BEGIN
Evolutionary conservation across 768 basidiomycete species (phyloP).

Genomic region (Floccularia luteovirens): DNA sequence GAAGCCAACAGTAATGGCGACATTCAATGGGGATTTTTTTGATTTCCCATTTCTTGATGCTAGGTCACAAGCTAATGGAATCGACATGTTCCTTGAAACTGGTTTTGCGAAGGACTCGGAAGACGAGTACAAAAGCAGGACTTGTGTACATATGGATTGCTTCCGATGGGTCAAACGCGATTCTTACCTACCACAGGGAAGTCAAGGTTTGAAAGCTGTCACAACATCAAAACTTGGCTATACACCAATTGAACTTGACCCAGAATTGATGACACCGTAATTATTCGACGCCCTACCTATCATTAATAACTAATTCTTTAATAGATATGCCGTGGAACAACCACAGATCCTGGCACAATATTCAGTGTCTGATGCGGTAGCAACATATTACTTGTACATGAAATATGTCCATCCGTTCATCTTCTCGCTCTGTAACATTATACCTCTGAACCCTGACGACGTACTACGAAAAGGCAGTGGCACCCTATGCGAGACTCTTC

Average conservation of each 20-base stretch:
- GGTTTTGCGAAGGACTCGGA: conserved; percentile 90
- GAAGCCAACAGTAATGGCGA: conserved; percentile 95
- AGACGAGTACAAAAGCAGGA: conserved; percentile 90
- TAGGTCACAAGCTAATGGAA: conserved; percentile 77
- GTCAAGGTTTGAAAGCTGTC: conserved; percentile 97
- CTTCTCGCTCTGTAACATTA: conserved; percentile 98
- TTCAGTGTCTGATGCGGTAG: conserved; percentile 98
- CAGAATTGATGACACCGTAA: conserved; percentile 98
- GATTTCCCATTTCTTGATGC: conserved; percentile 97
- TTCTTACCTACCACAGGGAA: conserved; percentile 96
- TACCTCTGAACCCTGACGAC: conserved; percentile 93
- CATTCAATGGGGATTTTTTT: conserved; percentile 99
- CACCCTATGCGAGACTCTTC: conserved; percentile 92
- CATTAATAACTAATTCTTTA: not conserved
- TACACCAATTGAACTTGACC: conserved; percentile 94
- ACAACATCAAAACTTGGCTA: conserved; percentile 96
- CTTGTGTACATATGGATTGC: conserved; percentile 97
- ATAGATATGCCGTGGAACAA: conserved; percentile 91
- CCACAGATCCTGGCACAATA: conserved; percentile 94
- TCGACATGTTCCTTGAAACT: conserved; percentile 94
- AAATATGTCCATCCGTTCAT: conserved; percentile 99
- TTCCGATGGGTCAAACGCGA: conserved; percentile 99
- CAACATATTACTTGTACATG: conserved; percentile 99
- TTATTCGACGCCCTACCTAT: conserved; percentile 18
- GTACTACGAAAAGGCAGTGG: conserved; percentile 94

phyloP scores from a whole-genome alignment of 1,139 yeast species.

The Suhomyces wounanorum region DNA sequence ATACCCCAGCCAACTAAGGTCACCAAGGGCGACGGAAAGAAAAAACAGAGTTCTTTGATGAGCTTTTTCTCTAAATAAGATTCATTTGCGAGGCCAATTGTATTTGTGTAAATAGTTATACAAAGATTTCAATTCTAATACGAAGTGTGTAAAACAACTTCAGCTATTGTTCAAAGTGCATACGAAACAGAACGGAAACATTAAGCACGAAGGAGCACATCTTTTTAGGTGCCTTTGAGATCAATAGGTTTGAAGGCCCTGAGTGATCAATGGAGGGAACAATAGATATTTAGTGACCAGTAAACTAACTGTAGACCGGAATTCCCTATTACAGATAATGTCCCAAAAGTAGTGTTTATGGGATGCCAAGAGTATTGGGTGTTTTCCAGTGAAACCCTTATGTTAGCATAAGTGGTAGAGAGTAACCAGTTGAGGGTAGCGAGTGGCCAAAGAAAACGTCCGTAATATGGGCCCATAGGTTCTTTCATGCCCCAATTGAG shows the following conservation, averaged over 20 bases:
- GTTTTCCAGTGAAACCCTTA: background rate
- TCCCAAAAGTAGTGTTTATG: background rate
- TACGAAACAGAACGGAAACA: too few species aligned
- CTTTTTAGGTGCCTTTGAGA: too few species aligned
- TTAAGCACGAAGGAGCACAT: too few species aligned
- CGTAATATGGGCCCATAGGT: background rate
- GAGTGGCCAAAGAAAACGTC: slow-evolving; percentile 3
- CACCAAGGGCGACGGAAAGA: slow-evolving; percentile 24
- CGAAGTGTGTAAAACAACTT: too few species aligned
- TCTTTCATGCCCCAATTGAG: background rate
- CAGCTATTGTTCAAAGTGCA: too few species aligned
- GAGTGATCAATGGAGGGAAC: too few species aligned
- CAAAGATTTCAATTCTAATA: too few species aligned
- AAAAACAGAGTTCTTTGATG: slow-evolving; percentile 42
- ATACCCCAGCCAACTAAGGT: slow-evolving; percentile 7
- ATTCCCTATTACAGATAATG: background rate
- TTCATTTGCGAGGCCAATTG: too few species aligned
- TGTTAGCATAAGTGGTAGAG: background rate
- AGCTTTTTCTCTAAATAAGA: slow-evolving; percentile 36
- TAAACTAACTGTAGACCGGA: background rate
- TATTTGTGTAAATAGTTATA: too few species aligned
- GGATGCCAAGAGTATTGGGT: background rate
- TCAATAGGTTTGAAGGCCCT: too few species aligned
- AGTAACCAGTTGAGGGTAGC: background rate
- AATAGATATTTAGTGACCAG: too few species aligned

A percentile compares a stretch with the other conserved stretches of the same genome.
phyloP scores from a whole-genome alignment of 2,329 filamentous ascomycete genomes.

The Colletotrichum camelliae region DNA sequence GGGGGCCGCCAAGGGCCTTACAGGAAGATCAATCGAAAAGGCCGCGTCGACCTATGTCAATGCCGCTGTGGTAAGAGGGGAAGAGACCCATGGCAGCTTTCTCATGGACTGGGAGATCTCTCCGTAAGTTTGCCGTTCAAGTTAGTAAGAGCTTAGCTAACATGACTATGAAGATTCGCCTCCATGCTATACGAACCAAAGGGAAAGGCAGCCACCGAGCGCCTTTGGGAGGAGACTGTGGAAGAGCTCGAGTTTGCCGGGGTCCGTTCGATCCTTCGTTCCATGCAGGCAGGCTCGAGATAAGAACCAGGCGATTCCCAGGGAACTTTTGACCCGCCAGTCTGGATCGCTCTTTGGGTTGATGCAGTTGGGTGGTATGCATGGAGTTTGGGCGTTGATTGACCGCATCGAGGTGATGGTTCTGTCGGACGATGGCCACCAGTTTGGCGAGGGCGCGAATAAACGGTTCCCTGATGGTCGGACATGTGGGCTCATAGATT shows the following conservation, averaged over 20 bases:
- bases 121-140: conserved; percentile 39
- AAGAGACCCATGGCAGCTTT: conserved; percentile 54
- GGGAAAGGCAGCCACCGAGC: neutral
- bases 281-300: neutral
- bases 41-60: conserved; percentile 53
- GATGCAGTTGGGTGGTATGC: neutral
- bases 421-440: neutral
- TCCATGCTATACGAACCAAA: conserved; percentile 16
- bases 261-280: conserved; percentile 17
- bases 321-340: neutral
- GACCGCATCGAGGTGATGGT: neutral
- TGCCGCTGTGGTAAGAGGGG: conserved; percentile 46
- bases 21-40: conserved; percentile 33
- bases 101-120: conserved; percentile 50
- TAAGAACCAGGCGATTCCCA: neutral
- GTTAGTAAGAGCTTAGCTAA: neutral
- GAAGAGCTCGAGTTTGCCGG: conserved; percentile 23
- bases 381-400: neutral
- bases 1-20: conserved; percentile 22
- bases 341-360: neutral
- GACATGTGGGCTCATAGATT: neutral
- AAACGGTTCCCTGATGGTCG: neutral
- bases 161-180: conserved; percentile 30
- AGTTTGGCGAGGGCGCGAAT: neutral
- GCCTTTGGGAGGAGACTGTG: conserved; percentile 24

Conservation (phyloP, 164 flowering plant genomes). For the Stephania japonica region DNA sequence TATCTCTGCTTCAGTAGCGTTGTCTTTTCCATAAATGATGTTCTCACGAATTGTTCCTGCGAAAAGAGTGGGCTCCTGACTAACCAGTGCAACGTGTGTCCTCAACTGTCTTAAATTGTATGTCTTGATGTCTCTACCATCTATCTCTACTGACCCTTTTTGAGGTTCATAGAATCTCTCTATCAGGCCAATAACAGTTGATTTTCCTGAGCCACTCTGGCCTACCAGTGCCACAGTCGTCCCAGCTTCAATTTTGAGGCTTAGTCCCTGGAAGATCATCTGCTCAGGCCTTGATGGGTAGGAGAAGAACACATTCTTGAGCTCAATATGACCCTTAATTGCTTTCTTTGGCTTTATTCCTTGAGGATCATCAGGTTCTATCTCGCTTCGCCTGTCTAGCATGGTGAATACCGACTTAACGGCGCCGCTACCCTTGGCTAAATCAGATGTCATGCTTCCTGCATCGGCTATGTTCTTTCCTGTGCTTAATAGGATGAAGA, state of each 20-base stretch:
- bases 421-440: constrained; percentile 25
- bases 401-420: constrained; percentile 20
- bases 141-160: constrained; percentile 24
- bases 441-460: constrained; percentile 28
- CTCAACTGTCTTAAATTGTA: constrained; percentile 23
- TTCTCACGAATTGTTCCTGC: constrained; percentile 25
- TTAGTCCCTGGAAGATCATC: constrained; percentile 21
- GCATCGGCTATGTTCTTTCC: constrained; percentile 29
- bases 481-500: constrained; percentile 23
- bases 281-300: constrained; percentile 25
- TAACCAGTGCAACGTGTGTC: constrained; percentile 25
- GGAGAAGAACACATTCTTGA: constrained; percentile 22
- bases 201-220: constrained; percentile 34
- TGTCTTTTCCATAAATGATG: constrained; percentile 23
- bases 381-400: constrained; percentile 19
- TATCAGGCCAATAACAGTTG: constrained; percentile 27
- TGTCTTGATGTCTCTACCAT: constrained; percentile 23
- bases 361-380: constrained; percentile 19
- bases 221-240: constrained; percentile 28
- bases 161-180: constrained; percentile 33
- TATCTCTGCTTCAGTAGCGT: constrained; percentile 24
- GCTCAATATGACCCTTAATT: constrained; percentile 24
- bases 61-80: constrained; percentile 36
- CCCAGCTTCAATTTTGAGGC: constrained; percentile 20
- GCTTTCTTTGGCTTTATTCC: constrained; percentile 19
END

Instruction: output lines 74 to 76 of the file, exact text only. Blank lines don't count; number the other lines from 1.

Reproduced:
- GTTAGTAAGAGCTTAGCTAA: neutral
- GAAGAGCTCGAGTTTGCCGG: conserved; percentile 23
- bases 381-400: neutral